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Refinancing for your next home

Get to know the ins-and-outs of refinancing your home loan.

Whether you’re seeking a cheaper interest rate, looking to borrow additional renovation funds, or wanting to get ahead with an offset account – there are many good reasons to consider refinancing your home loan.

While refinancing can provide many advantages, it’s important to understand what you’re getting into – and decide whether it’s actually right for you – before you jump in.

1. Refinancing costs

There will always be some costs associated with refinancing a home loan. In some cases, it can sometimes set you back thousands and leave you wondering if it was worth it.

To avoid any nasty surprises, look at the terms and conditions of both your existing home loan and the loan you’re looking to refinance to and figure out what additional refinancing costs will be. These costs include government charges, discharge fees, valuation fees and ‘break’ costs.

If you’re refinancing to get a lower interest rate, you should discuss with our Lending Specialists how much less you will pay in interest at the new rate and compare this to the total cost of refinancing. This will give you an idea of whether refinancing is worth it.

If you have enough equity in your property, the costs associated with refinancing can be included in your new loan. Alternatively, you can pay them from your own funds to reduce any additional interest charges on these costs.

2. Property value & equity

No matter what your reason for refinancing, you need to consider the current value of your property and how much equity you have in it. Your loan-to-value ratio (LVR) reflects your equity. If your property value has risen, your LVR could be lower, and you will have more equity in the property. This may also benefit you in gaining a better rate with tiered interest rates available.

Keep in mind, the property could also be valued at less than what you think it is worth.

When refinancing to access some of your equity – for example, to pay for a renovation or to invest it in another property – you’ll generally be able to borrow up to 90% of the property’s value minus the outstanding debt. So, if your property was worth $1 million and you had $600,000 owing on the mortgage ($400,000 in equity, 60% LVR), you may be able to borrow an additional $300,000 to take the loan to 90%.

But remember, borrowing any more than 80% may require Lenders Mortgage Insurance to be paid, so some of the additional funds would need to be used to cover that premium. It could also result in a higher interest rate.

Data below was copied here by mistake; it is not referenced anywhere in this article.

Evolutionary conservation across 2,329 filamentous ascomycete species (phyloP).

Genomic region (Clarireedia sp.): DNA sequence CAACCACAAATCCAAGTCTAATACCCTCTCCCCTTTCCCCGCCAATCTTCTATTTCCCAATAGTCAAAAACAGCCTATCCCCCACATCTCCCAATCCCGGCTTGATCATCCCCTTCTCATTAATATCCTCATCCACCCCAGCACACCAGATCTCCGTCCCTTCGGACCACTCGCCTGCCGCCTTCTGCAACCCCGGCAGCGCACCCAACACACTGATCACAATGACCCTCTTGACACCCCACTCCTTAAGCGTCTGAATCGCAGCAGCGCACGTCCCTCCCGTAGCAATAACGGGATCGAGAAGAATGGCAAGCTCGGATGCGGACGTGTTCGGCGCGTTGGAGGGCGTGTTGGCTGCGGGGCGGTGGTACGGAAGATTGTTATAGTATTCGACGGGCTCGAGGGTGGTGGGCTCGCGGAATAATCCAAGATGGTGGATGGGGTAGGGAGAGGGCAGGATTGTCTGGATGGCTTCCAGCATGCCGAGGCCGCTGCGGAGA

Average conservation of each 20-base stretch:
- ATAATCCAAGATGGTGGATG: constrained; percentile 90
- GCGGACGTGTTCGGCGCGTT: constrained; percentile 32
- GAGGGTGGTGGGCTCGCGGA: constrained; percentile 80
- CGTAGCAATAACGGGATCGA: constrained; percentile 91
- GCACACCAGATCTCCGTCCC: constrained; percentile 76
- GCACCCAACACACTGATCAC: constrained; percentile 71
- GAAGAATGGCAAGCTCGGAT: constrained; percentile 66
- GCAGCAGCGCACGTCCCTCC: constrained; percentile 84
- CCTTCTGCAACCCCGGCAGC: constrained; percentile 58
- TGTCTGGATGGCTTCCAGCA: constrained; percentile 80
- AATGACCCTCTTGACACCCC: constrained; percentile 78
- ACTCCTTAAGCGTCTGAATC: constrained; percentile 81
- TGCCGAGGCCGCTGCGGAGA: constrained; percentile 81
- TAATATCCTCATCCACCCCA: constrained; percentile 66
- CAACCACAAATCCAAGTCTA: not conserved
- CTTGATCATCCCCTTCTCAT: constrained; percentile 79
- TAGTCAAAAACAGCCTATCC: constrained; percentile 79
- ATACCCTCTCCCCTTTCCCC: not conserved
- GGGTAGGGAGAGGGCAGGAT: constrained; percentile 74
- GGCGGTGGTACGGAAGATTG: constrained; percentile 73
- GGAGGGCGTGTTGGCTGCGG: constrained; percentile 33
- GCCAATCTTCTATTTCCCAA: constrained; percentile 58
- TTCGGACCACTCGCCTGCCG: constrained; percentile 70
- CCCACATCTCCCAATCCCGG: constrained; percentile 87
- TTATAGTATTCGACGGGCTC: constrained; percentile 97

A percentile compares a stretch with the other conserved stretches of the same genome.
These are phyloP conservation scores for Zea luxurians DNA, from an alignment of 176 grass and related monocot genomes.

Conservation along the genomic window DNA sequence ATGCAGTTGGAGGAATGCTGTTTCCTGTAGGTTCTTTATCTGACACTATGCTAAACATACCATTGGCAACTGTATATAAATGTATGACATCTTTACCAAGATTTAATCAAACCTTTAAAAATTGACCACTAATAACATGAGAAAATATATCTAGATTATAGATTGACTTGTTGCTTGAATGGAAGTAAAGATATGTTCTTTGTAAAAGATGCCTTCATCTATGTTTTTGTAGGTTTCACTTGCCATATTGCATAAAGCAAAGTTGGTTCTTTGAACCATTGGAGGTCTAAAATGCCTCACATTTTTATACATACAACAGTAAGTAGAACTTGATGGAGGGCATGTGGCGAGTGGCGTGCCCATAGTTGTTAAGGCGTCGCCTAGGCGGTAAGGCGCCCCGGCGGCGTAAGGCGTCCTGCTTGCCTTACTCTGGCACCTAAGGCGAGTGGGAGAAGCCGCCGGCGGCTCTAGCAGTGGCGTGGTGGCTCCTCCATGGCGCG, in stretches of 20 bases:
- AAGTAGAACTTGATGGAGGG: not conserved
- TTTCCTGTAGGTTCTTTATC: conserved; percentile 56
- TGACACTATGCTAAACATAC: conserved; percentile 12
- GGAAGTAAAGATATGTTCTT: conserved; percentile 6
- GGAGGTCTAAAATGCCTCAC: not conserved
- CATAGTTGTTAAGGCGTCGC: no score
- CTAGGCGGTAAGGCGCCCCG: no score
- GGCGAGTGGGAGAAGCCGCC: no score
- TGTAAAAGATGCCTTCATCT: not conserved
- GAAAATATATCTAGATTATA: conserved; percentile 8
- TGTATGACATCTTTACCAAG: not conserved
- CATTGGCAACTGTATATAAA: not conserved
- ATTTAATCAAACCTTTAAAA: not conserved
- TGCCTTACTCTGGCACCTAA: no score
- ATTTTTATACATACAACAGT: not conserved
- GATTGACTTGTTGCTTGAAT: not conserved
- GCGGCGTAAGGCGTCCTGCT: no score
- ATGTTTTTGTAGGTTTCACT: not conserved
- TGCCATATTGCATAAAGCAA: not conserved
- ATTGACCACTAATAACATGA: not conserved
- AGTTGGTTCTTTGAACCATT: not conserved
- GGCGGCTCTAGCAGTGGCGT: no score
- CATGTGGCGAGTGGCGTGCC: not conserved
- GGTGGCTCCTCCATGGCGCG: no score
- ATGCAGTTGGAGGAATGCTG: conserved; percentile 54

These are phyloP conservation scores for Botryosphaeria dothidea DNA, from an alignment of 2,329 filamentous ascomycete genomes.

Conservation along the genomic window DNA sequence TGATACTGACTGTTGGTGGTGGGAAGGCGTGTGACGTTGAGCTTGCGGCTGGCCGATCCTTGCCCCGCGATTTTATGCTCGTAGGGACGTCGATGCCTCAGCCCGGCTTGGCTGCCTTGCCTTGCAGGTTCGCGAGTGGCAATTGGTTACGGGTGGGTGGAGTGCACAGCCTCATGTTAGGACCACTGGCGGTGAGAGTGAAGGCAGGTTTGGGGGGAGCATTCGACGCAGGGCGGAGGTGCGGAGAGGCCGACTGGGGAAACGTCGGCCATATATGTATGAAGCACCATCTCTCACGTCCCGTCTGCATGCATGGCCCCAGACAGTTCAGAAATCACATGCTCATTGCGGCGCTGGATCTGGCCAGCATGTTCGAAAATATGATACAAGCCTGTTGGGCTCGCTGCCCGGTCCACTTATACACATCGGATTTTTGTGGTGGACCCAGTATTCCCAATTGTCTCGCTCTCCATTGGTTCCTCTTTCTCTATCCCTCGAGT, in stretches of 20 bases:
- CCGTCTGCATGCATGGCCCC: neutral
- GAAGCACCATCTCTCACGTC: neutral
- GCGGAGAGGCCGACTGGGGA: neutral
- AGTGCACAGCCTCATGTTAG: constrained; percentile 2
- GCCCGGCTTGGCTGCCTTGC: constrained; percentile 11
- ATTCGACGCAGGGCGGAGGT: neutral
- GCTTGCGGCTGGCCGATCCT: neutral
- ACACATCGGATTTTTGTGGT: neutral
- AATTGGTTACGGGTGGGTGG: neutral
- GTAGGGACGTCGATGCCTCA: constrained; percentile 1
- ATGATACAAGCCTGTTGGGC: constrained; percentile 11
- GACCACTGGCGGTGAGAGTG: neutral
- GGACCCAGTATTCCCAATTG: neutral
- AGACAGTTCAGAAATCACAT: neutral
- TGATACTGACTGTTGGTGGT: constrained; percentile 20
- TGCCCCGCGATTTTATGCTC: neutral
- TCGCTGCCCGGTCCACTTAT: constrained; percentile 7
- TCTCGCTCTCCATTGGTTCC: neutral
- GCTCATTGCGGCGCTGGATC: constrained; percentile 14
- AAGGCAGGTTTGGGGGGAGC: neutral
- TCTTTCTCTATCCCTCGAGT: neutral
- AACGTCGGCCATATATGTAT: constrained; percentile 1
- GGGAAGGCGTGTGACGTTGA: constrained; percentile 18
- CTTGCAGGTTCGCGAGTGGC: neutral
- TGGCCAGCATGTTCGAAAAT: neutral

3. Credit rating

Refinancing means an application for credit, so it appears on your credit report and can influence your credit score. Lenders can be wary of those who refinance too often, or regularly shop around for the best deal.

When shopping around, you don’t necessarily want to put in multiple applications at once to see who will offer you the best option. This could result in having numerous mortgage enquiries on your credit report and that can sometimes affect your credit rating and your ability to refinance.

4. Affordability

When considering refinancing, you need to also consider affordability – and with the current interest rate rises, your affordability could change from one day to the next.

Even if you are just looking for a dollar-for-dollar refinance with the same term you have remaining on your loan, there are other factors to consider. One major factor is what we call a ‘servicing buffer’. Under Australian Prudential Regulation Authority (APRA) guidelines, all institutions must add 3% to the current interest rate you are eligible for. So, you may currently be paying your home loan comfortably at 4%, but when looking at your affordability, the bank must look at your affordability as if the rate is 7%. If your circumstances have changed since you got your present loan, like changing jobs, a change in family circumstances or having more debt, this will also be considered.

5. Loan term

Think about what loan term you’re refinancing to and be mindful that while refinancing to a longer term can reduce your regular repayment amount, the total cost of the loan will be more because interest is accruing over a longer period.
Refinancing to a shorter term has the opposite effect, increasing your regular repayment amount but saving you on the total interest payable.

Want to deal with a local bank and have direct access to your Lender? Book an appointment to talk about refinancing today.